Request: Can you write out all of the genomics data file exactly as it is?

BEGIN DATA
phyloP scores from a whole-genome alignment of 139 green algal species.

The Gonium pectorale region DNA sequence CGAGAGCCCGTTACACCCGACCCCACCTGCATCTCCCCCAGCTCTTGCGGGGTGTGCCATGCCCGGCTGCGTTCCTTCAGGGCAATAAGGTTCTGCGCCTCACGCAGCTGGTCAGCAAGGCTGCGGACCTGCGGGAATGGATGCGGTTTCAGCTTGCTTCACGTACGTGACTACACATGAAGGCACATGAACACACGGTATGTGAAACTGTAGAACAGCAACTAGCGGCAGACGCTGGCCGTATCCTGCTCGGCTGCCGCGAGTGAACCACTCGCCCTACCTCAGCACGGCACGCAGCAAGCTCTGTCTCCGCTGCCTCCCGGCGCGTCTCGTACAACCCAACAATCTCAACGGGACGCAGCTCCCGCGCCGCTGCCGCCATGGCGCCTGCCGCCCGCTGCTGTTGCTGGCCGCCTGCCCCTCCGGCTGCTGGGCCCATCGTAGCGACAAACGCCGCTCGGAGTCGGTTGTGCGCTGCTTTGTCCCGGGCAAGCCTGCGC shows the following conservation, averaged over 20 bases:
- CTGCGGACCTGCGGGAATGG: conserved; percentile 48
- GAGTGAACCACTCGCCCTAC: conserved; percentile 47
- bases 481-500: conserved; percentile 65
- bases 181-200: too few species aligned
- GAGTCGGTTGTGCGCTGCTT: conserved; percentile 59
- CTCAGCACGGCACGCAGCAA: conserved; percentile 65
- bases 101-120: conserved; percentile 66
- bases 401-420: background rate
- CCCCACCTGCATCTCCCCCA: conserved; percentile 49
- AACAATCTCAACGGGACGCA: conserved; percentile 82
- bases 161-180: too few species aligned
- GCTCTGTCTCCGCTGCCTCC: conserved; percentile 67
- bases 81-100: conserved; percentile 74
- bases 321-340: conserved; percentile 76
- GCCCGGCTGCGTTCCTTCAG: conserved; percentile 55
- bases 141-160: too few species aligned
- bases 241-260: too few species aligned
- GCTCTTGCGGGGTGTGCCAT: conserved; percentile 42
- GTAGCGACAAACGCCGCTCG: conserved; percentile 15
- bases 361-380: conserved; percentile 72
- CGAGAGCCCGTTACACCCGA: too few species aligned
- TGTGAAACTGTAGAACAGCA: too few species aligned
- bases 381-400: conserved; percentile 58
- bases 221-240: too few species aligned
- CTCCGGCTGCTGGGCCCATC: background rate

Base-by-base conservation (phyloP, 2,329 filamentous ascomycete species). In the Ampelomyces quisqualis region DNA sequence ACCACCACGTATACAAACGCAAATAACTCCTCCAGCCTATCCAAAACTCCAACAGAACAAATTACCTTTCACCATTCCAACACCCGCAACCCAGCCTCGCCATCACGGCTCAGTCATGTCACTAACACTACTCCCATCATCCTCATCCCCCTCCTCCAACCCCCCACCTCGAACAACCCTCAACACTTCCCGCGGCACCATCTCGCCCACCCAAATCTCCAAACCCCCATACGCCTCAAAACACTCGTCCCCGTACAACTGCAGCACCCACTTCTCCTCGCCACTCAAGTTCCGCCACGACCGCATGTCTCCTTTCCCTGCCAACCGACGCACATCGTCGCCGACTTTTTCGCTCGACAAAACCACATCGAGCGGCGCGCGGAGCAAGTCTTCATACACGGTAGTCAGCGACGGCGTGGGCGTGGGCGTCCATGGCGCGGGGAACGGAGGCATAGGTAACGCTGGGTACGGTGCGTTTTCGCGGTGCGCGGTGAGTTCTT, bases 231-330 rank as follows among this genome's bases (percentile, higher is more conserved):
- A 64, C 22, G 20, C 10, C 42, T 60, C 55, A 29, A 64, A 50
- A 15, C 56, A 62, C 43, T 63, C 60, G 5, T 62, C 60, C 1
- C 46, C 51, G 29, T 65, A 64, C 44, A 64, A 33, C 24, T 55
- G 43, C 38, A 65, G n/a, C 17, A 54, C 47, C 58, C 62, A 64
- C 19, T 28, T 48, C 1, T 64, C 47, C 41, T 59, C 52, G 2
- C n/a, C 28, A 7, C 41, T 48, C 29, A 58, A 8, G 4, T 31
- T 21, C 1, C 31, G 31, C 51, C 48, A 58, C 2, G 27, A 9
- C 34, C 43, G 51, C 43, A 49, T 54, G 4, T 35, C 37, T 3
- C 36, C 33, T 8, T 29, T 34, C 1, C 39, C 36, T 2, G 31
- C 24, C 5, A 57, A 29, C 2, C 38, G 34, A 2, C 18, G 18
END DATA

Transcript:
phyloP scores from a whole-genome alignment of 139 green algal species.

The Gonium pectorale region DNA sequence CGAGAGCCCGTTACACCCGACCCCACCTGCATCTCCCCCAGCTCTTGCGGGGTGTGCCATGCCCGGCTGCGTTCCTTCAGGGCAATAAGGTTCTGCGCCTCACGCAGCTGGTCAGCAAGGCTGCGGACCTGCGGGAATGGATGCGGTTTCAGCTTGCTTCACGTACGTGACTACACATGAAGGCACATGAACACACGGTATGTGAAACTGTAGAACAGCAACTAGCGGCAGACGCTGGCCGTATCCTGCTCGGCTGCCGCGAGTGAACCACTCGCCCTACCTCAGCACGGCACGCAGCAAGCTCTGTCTCCGCTGCCTCCCGGCGCGTCTCGTACAACCCAACAATCTCAACGGGACGCAGCTCCCGCGCCGCTGCCGCCATGGCGCCTGCCGCCCGCTGCTGTTGCTGGCCGCCTGCCCCTCCGGCTGCTGGGCCCATCGTAGCGACAAACGCCGCTCGGAGTCGGTTGTGCGCTGCTTTGTCCCGGGCAAGCCTGCGC shows the following conservation, averaged over 20 bases:
- CTGCGGACCTGCGGGAATGG: conserved; percentile 48
- GAGTGAACCACTCGCCCTAC: conserved; percentile 47
- bases 481-500: conserved; percentile 65
- bases 181-200: too few species aligned
- GAGTCGGTTGTGCGCTGCTT: conserved; percentile 59
- CTCAGCACGGCACGCAGCAA: conserved; percentile 65
- bases 101-120: conserved; percentile 66
- bases 401-420: background rate
- CCCCACCTGCATCTCCCCCA: conserved; percentile 49
- AACAATCTCAACGGGACGCA: conserved; percentile 82
- bases 161-180: too few species aligned
- GCTCTGTCTCCGCTGCCTCC: conserved; percentile 67
- bases 81-100: conserved; percentile 74
- bases 321-340: conserved; percentile 76
- GCCCGGCTGCGTTCCTTCAG: conserved; percentile 55
- bases 141-160: too few species aligned
- bases 241-260: too few species aligned
- GCTCTTGCGGGGTGTGCCAT: conserved; percentile 42
- GTAGCGACAAACGCCGCTCG: conserved; percentile 15
- bases 361-380: conserved; percentile 72
- CGAGAGCCCGTTACACCCGA: too few species aligned
- TGTGAAACTGTAGAACAGCA: too few species aligned
- bases 381-400: conserved; percentile 58
- bases 221-240: too few species aligned
- CTCCGGCTGCTGGGCCCATC: background rate

Base-by-base conservation (phyloP, 2,329 filamentous ascomycete species). In the Ampelomyces quisqualis region DNA sequence ACCACCACGTATACAAACGCAAATAACTCCTCCAGCCTATCCAAAACTCCAACAGAACAAATTACCTTTCACCATTCCAACACCCGCAACCCAGCCTCGCCATCACGGCTCAGTCATGTCACTAACACTACTCCCATCATCCTCATCCCCCTCCTCCAACCCCCCACCTCGAACAACCCTCAACACTTCCCGCGGCACCATCTCGCCCACCCAAATCTCCAAACCCCCATACGCCTCAAAACACTCGTCCCCGTACAACTGCAGCACCCACTTCTCCTCGCCACTCAAGTTCCGCCACGACCGCATGTCTCCTTTCCCTGCCAACCGACGCACATCGTCGCCGACTTTTTCGCTCGACAAAACCACATCGAGCGGCGCGCGGAGCAAGTCTTCATACACGGTAGTCAGCGACGGCGTGGGCGTGGGCGTCCATGGCGCGGGGAACGGAGGCATAGGTAACGCTGGGTACGGTGCGTTTTCGCGGTGCGCGGTGAGTTCTT, bases 231-330 rank as follows among this genome's bases (percentile, higher is more conserved):
- A 64, C 22, G 20, C 10, C 42, T 60, C 55, A 29, A 64, A 50
- A 15, C 56, A 62, C 43, T 63, C 60, G 5, T 62, C 60, C 1
- C 46, C 51, G 29, T 65, A 64, C 44, A 64, A 33, C 24, T 55
- G 43, C 38, A 65, G n/a, C 17, A 54, C 47, C 58, C 62, A 64
- C 19, T 28, T 48, C 1, T 64, C 47, C 41, T 59, C 52, G 2
- C n/a, C 28, A 7, C 41, T 48, C 29, A 58, A 8, G 4, T 31
- T 21, C 1, C 31, G 31, C 51, C 48, A 58, C 2, G 27, A 9
- C 34, C 43, G 51, C 43, A 49, T 54, G 4, T 35, C 37, T 3
- C 36, C 33, T 8, T 29, T 34, C 1, C 39, C 36, T 2, G 31
- C 24, C 5, A 57, A 29, C 2, C 38, G 34, A 2, C 18, G 18